A WASHFORD woman said to have allowed nearly 20 animals and birds to suffer in squalid conditions with untreated health problems, has been fined £5,000 and banned from keeping pets for five years.
Sentencing Heather Stanton, 60, of Williton Road, Washford, at North Somerset Magistrates’ Court last Wednesday (January 16), Judge David Taylor also imposed an £85 victim surcharge and issued a community order for 80 hours of unpaid work.
Stanton was deprived of her animals, which will be rehoused.
After a prosecution brought by the RSPCA, Stanton was found guilty of 12 offences and pleaded guilty to a further two under the Animal Welfare Act 2006. She was was banned from keeping dogs, cats, birds and tortoises for five years.
The court was told the case came to light after Stanton presented two of her dogs for veterinary examination. Veterinary surgeons were concerned for the welfare of the dogs and for other animals at her property.
A visit was made to Stanton’s home, where 12 dogs, a cat, six birds and a tortoise were housed in inappropriate conditions. Many of the animals were also found to have chronic health conditions that had been left untreated.
Following a vet’s examination, police seized the animals and placed them in the care of the RSPCA.
The charges, under the Animal Welfare Act, related to causing unnecessary suffering to animals at her Washford home in January and February last year.
They included failing to treat the poor bodily condition of a female Pomeranian-cross dog named Betty, and the bodily condition, skin condition and eye infection of Rosie, a female Leonberger.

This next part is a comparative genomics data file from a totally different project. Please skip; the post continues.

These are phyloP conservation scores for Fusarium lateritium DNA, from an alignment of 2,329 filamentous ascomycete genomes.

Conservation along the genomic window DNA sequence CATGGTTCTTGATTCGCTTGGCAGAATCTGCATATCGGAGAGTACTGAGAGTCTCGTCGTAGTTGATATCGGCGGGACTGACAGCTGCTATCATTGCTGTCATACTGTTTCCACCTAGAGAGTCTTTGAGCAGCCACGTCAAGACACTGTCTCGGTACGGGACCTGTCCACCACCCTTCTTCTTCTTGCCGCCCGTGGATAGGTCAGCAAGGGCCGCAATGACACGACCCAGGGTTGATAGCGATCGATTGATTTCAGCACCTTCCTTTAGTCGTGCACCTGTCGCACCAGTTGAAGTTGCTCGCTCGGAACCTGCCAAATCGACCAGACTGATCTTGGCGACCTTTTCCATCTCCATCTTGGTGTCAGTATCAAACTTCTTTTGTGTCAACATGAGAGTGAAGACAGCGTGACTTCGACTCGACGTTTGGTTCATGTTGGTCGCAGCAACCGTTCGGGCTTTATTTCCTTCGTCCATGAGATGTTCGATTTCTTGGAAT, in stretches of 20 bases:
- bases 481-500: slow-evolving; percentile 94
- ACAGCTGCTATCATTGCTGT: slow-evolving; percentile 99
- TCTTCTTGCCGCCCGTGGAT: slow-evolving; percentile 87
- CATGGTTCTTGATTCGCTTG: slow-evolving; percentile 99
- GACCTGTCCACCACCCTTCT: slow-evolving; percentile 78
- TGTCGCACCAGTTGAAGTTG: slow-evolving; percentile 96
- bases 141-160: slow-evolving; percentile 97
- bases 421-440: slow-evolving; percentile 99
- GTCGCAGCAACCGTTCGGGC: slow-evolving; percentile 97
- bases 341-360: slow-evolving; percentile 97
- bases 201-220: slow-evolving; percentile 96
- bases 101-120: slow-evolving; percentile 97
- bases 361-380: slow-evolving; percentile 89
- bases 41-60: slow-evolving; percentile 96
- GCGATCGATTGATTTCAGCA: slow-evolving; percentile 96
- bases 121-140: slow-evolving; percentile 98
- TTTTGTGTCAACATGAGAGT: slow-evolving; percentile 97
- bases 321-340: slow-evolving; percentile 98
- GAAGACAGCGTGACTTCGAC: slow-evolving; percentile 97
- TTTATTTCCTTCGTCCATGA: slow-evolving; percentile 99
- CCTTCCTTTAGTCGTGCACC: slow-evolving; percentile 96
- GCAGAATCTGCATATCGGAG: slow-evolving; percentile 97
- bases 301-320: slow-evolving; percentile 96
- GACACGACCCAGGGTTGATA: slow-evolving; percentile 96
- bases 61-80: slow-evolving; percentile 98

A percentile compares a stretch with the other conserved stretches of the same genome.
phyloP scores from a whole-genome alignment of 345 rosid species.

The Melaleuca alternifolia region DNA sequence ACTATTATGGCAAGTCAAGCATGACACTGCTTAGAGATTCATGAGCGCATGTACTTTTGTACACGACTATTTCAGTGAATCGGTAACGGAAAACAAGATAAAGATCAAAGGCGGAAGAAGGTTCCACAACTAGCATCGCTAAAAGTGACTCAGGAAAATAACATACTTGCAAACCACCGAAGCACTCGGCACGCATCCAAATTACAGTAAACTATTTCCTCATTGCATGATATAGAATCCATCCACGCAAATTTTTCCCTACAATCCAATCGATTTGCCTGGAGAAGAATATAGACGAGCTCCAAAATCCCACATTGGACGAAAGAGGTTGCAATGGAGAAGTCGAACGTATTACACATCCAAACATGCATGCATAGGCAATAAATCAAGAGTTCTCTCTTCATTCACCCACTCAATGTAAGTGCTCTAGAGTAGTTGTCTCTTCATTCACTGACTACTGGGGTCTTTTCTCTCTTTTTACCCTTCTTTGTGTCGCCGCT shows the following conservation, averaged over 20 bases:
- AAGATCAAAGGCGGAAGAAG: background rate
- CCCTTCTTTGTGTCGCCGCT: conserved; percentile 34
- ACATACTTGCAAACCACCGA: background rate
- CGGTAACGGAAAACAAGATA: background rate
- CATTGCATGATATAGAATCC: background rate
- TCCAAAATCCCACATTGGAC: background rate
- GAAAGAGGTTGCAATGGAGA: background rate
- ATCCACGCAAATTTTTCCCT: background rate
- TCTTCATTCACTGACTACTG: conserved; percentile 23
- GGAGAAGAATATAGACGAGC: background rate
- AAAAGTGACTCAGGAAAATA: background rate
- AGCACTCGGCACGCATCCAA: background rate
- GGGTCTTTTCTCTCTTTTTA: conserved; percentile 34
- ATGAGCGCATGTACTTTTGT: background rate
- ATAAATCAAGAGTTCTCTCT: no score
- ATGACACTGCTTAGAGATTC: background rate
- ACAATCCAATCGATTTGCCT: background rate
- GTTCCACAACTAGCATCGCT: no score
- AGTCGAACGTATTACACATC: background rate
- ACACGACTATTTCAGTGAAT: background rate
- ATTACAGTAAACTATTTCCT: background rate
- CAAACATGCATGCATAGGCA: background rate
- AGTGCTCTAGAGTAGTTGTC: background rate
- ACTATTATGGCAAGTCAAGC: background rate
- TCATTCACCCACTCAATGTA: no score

She was also found guilty of causing unnecessary suffering to a Jack Russell named Bobby-Jack, who had bodily and ear problems, and failing to deal with the eczema of Paddy, a Pomeranian, and the severe dental disease of Flora, another Pomeranian.
Other charges rerated to causing unnecessary suffering to two Chinese crested -type dogs named Lily and Charlie, who had a severe skin conditions.
A third Chinese crested dog, Phoebe, was found to have cataracts in both eyes, patches of hair loss, and severe tartar on her teeth.
Stanton was also found guilty of causing unnecessary suffering to a terrier type dog named Jethro, who had a chronic skin condition and dental disease, and Sambo, a collie with poor bodily condition and ear and eye infections.
She denied mistreating a cat known as Napoleon who had cataracts in both eyes, patches of hair loss and severe tartar on the teeth, but was found guilty of the offence.
She was also found guilty of not taking reasonable steps to ensure that an African grey parrot, two Amazon parrots, two Senegal parrots, a cockatoo and a tortoise were provided with a suitable environment.
She denied causing unnecessary suffering to a white lion-head rabbit by confining the animal to the detriment of its wellbeing, but was found guilty.
At a previous hearing in Taunton in December, two cases involving the mistreatment of dogs were dropped but Stanton was found guilty of all other charges and Judge Taylor adjourned the case until last week for pre-sentence reports.
After the hearing, RSPCA inspector Jo Daniel, who investigated the case for the charity, said: “This was an upsetting case of extreme neglect for which there can be no excuse. Stanton had more animals than she could cope with and was unable to care for them adequately.
“As a result, sadly, many of the animals were suffering. All owners are responsible for meeting the needs of the animals in their care and we now look forward to finding these animals the loving homes they deserve.”
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